The Lost City of Z
A thrilling expedition into the wilds of the Amazon, and it’s (mostly) true, too.
The old-school adventure epic is something of an endangered species. We no longer see explorers on the big screen, venturing into uncharted terrain where foreign dangers lurk, even though those stories are cinematic.
“The Lost City of Z,” which dramatizes Percy Fawcett’s adventures in South America, is a thrilling reminder of the genre’s potential. The real-life British soldier made multiple trips to the Amazon during the early 20th century in search of an ancient civilization.
Viewers should know going in that the movie, based on a book by David Grann, plays fast and loose with the facts. The film depicts Fawcett, played by Charlie Hunnam, as a brave, brilliant and open-minded pioneer, chafing against the strictures of a British society that labels the indigenous people “savages.” In truth, Fawcett probably did the same. But that would have been a non-starter for a hero in 2017.
The careful attention to modern-day sensibilities comes across even more conspicuously in the depiction of Percy’s wife, Nina (Sienna Miller), a self-professed “independent woman,” who makes a case for accompanying her husband on his dangerous trips. Instead, the mother of three ends up stuck at home while her husband gallivants on the other side of the world.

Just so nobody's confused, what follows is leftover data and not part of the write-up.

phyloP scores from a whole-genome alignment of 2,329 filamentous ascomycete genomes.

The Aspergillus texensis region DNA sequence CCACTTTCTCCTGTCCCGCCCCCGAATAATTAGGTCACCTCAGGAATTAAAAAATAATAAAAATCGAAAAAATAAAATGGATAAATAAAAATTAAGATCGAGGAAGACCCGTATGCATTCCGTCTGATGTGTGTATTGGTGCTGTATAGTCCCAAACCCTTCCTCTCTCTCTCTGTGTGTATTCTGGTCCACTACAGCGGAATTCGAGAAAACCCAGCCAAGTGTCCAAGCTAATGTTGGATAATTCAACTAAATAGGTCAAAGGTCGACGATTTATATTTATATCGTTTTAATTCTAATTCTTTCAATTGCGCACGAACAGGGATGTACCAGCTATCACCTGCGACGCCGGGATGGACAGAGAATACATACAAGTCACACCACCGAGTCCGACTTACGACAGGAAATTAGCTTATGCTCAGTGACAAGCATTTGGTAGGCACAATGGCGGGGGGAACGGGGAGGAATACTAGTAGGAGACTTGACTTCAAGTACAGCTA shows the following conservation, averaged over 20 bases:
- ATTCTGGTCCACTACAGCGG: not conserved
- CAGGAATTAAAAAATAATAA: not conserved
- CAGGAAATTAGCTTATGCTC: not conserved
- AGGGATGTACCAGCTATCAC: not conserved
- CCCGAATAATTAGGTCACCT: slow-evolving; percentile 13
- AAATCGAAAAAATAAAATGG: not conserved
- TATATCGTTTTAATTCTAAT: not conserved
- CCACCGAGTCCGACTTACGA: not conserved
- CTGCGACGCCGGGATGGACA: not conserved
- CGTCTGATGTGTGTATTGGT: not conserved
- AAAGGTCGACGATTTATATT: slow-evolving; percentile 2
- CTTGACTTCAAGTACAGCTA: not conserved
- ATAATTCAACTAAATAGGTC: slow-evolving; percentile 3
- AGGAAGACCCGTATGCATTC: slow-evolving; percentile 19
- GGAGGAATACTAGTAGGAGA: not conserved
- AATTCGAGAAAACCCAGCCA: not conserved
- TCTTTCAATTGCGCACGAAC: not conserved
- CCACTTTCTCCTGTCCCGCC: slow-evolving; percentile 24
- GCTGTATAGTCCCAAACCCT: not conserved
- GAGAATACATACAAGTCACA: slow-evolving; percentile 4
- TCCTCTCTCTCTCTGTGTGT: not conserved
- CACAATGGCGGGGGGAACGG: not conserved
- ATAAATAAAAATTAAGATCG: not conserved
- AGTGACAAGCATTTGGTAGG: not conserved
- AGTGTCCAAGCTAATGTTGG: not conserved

Fawcett’s first trip is a mission he’s loathe to accept on behalf of the Royal Geographical Society to help define the border between Brazil and Bolivia. Often overlooked because, as one character puts it, he was “unfortunate in his choice of ancestors,” Fawcett agrees to go after he’s promised glory and advancement should he succeed.
Once he realizes how dangerous the mission is, however, he begins to second-guess that choice. Along with his aide-decamp, Henry Costin (a wonderful Robert Pattinson, unrecognizable under a bushy beard), a native guide (Pedro Coello) and a few other helpers, Fawcett learns just how risky a river cruise down the Amazon can be. In one particularly harrowing scene, a tribe unleashes an onslaught of arrows on the travelers. Those who survive nearly starve to death, although blood poisoning from gangrenous wounds or disease could easily kill them first.
At the culmination of this trip, Fawcett stumbles upon pottery in the jungle, not to mention ancient art carved into rock. He isn’t quite sure what this place is, but he knows he must return to investigate. But how to convince the Royal Geographical Society to send him back, when its members don’t want to acknowledge that such a civilization could predate England’s?
“The Lost City of Z” was directed by James Gray, who capably transitions from smaller, more self-contained stories — “Two Lovers,” “We Own the Night” — to this sprawling saga that whisks audiences from Cork, Ireland, to the rain forest to the trenches of World War I France. The movie is long, but never slow, even as it leaves ample time to survey the breathtaking vistas captured by cinematographer Darius Khondji.
Hunnam competently inhabits his role, even if his character isn’t entirely memorable. In an effort to make Fawcett a logical, upstanding guy, the story never fully convinces us of his obsession with returning to find the lost city. The man on the screen, devoid of either madness or extreme passion, doesn’t seem the type to leave his family and return to a place that nearly killed him.
But off he goes anyway back to the great unknown. The choice might be hard to fathom, but it’s still a thrill to watch.
Robert Pattinson, left, and Charlie Hunnam star in “The Lost City of Z,” the real(-ish) story of one of Britain’s greatest explorers, who trekked deep into the interior of Brazil.